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Thursday, February 25, 2010

Interactive Writer for Teen Audience

Most of my experience has been in adult learning and performance.  Recently I’ve been working with a startup that provides content and tools to teens and is sold through high schools.  The first course is fairly well defined and is based on a couple of books/workbooks that have been used offline.

What’s been interesting to me is that it’s been hard to find just the right person to help them with designing interactive exercises and writing content in order to bring this to life online. 

Actually, the first interesting question is:

What do you call this role?

When we’ve called it either an instructional designer or writer we often find ourselves talking to people who have a hard time envisioning the online interactions.  I’m currently calling it an interactive writer, but I’m sure there’s a common term for this in the industry.

The second challenge has been that we want to find someone who can write for today’s teen audience.  The style and voice of the course needs to balance being fresh and hip but not losing sight of the importance of the topic.  We’ve talked with writers who have incredible experience in publishing for teens (magazines, books) but they don’t get the instructional and interaction aspects.

So the second question is:

How do you find a really good instructional designer / interactive writer who has experience with teen audiences?

In the past, I’ve always been successful finding good interactive writers because I can use techniques as described in LinkedIn for Finding Expertise and the rest of my LinkedIn Guide for Knowledge Workers.  In most of those cases, I can search for instructional design + eLearning + <terms> where the terms are something about the specifics of the audience, industry, topic, etc.  It doesn’t always work, but generally is pretty good.

In this case, that has not been effective.  I’m sure it’s partly an issue of not knowing the right terms to use in a search.

Of course, all of this is made harder in that it’s a startup with a limited budget, so they are generally looking for people who can work efficiently (read inexpensively).  And then there’s the whole availability issue.  Still this is a common question, so I’m sure I can learn a lot about how to do this better.

I’m hoping you can help me on several fronts:

  1. What are the right terms to describe the role and would work for search?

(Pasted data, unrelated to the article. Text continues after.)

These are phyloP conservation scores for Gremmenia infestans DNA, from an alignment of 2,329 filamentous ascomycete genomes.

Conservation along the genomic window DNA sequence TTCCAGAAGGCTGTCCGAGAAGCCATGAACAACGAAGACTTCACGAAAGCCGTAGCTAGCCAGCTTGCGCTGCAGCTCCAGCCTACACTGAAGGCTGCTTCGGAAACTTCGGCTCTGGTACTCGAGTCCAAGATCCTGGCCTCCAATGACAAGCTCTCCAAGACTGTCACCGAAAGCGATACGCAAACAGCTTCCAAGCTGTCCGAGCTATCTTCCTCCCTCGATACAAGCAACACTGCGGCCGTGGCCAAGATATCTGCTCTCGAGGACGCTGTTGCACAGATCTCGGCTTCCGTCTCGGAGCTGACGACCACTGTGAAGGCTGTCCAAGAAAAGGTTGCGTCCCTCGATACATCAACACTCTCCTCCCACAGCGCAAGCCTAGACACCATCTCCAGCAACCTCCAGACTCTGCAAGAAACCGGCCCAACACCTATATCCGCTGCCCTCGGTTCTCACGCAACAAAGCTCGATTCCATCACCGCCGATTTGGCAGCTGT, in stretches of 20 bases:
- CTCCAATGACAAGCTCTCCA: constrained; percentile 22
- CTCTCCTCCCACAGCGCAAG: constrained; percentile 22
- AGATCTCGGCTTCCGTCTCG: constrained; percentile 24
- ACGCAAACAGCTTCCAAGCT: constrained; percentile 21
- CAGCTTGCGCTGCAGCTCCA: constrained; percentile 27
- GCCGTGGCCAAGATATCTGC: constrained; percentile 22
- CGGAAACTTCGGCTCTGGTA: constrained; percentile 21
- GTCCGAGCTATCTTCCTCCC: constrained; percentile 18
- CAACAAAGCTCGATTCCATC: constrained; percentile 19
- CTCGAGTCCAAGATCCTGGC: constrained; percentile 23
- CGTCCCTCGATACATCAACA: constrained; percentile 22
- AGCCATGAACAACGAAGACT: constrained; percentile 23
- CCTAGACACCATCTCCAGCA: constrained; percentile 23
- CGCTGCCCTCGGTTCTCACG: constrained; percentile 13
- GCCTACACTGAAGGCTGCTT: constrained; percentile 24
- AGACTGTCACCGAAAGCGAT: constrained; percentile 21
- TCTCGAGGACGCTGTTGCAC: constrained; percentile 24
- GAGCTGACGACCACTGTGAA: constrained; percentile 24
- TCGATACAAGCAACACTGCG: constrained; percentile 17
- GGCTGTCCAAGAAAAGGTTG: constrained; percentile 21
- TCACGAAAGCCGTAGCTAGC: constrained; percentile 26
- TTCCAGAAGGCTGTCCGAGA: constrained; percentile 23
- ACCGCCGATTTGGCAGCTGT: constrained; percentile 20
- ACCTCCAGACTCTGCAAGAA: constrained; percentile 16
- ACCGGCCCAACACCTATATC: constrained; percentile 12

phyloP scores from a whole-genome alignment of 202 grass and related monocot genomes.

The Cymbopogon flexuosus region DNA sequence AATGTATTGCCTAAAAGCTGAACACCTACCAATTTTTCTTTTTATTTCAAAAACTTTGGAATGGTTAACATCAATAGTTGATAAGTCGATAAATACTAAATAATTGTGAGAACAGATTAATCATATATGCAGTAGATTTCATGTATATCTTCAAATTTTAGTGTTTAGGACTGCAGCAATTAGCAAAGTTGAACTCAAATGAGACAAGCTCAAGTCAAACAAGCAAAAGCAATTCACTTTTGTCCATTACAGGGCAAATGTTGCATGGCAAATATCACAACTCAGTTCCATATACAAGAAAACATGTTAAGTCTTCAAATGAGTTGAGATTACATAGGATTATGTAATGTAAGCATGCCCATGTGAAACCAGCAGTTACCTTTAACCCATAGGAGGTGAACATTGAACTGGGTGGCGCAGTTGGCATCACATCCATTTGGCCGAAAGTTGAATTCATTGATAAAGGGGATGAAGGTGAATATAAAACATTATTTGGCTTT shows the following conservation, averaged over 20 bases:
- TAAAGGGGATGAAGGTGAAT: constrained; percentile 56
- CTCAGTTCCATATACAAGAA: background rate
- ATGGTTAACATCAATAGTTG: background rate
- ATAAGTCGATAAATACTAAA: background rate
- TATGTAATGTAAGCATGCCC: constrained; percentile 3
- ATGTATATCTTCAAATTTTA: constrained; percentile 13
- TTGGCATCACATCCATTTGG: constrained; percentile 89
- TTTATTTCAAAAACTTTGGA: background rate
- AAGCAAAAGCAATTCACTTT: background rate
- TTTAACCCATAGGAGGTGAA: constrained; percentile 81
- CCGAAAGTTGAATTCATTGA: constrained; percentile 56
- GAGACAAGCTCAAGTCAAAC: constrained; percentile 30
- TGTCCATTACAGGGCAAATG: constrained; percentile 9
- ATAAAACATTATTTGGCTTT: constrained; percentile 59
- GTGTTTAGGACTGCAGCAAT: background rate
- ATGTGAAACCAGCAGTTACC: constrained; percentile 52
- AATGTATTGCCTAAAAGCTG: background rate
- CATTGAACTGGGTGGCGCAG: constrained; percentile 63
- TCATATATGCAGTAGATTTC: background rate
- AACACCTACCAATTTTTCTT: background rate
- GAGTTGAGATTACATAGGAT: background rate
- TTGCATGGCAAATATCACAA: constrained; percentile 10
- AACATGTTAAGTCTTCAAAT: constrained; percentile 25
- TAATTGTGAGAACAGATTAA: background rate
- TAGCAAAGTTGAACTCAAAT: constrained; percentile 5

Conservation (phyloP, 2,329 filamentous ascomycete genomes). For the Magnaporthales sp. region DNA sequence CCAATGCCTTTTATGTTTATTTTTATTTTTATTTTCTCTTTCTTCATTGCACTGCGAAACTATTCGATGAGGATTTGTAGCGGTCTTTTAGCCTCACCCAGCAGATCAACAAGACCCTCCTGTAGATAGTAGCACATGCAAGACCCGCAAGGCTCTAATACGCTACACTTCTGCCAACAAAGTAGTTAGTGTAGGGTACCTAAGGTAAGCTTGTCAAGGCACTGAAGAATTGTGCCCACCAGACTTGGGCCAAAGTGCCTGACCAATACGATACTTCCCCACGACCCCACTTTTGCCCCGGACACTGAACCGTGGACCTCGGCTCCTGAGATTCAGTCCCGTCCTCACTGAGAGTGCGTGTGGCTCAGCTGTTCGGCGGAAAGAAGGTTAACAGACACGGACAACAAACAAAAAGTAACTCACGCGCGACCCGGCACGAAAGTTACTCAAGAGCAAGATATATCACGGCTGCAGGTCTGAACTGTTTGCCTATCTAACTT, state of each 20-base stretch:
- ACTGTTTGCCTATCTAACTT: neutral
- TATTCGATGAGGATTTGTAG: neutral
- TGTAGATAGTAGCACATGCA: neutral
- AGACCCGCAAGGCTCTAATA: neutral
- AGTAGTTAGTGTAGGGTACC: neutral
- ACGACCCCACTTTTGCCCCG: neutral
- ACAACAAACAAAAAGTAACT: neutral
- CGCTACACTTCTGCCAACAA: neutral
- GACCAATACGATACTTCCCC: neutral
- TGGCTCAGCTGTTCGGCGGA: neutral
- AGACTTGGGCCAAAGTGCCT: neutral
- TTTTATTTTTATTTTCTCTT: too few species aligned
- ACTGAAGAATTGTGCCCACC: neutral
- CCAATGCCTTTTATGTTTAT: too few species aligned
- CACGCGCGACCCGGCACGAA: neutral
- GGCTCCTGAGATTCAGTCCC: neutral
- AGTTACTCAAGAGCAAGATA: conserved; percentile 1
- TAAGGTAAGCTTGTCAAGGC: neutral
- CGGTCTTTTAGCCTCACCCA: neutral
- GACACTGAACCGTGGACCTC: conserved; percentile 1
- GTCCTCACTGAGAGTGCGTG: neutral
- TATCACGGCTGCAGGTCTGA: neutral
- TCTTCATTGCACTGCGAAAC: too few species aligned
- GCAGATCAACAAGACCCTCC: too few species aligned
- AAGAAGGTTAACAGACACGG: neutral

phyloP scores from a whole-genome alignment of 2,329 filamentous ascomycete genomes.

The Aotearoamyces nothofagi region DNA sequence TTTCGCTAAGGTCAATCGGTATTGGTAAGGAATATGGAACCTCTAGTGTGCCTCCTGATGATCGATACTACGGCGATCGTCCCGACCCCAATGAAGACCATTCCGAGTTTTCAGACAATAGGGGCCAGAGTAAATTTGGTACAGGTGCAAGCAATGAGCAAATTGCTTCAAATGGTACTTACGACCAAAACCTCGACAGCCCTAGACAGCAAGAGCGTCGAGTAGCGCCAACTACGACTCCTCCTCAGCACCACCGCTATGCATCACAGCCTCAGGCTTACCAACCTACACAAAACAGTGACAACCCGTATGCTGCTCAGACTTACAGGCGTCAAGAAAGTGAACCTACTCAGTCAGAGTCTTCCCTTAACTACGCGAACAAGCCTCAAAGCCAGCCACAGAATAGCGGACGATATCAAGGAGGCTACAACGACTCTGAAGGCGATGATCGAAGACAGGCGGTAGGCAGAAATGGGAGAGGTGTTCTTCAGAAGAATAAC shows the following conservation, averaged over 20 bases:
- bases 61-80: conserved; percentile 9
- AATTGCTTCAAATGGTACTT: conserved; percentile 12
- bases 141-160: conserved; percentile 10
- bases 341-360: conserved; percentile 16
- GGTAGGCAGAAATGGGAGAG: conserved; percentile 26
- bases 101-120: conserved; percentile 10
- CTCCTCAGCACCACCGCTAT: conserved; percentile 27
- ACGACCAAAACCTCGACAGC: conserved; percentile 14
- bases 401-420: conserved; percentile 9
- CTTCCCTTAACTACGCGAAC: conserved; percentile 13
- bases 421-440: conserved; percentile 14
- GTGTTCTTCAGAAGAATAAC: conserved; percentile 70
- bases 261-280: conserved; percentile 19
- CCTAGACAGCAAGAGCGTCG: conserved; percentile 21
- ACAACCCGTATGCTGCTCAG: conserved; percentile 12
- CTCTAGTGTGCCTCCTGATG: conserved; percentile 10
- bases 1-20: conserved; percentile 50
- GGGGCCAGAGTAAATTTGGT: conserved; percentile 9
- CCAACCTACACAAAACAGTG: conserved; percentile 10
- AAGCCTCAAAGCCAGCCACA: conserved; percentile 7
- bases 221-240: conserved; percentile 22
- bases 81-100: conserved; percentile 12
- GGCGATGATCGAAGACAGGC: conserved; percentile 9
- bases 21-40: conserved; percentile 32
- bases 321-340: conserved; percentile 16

2. Where should I be searching?
  3. How would you attack this problem?
  4. If you know someone, certainly please connect me.


Nicole said...

Hmm... these are some great questions.

Here are my first few thoughts:

- see what other organizations who write for the same audience are doing (i.e. eLearning companies that create learning for K-12 schools, universities, etc.)

- could you compare your ideas with job descriptions for video game designers for the same audience/age-group?

- I would recruit new grads at universities and colleges. Afterall, they are the closest age to the teen audience. They would also have an understanding of web learning based on their educational experience. There are many new courses and programs out there that are actually teaching students how to design learning objects, games, and create digital media.

- re: efficient (read inexpensive) - this is another reason to go for the new-grad job candidate pool, or even co-op students or internships

Melissa said...

I have been pegged by one of my supervisors as a person who can communicate with teens. She gave me a couple of overloaded course descriptions for the college I work for, and I managed to transform them into something zippy, cool, and understandable to teens/young adults. She went crazy over it...but I didn't think I had done anything special.

What allows me to do this? I'm not sure, but I have some ideas.
~I hang around kids a lot. I have a 16-year-old son and I have participated frequently in school, in sports, in any capacity I could. And that is why about 200 of my friends on Facebook are HIS friends.
~I read young adult fiction. Adult fiction can really get blah fast. I am a fan of Artemis Fowl, Percy Jackson, and yes, the Twilight saga.
~I like to laugh, have fun. I am constantly exploring new things, new technologies, and actually believe myself to be around 16(even though I'm over 40).
~My mind is open to new music, new trends, new everything. What fun is it to keep things the same?
~I also am still a student. I am currently enrolled in an online masters program. So I come at online education from both sides of the table. I know what it feels like to be a student, but I also design things for students. I like that viewpoint.

So, that said, I am a general spaz overall. I don't know if that helps you get an idea for the words to define what you are looking for, but it might be a start.

I don't think the person you use has to be necessarily young. I have some young kids who can't write in any style at all! You need someone with spirit and spunk who is resourceful and willing. And if you advertised I would use that phrasing, because you WILL certainly catch the attention of those who have it.

I hope this helped a little bit... :)

Janet said...

I just spent a weekend with 500 teens. It was a great chance to observe how they responded to various speakers and activities. The common thread of what worked was very much what Melissa noted in her comments. None of the speakers were particularly young (25-50), nor particularly "cool". And yet the had their very large audience riveted.

Age seems to not be the determining factor for success: more critical is that a person needs to be energetic, enthusiastic, and to be comfortable with (and connected to) the ever changing popular culture. That last item actually does matter in a practical way, because the overwhelming thing I noticed with those 500 teens was that they were engaged by stories that were sincere and well told. And if those stories could have some analogies to popular culture, that gave a schema for them to latch onto and made it easier to connect and engage.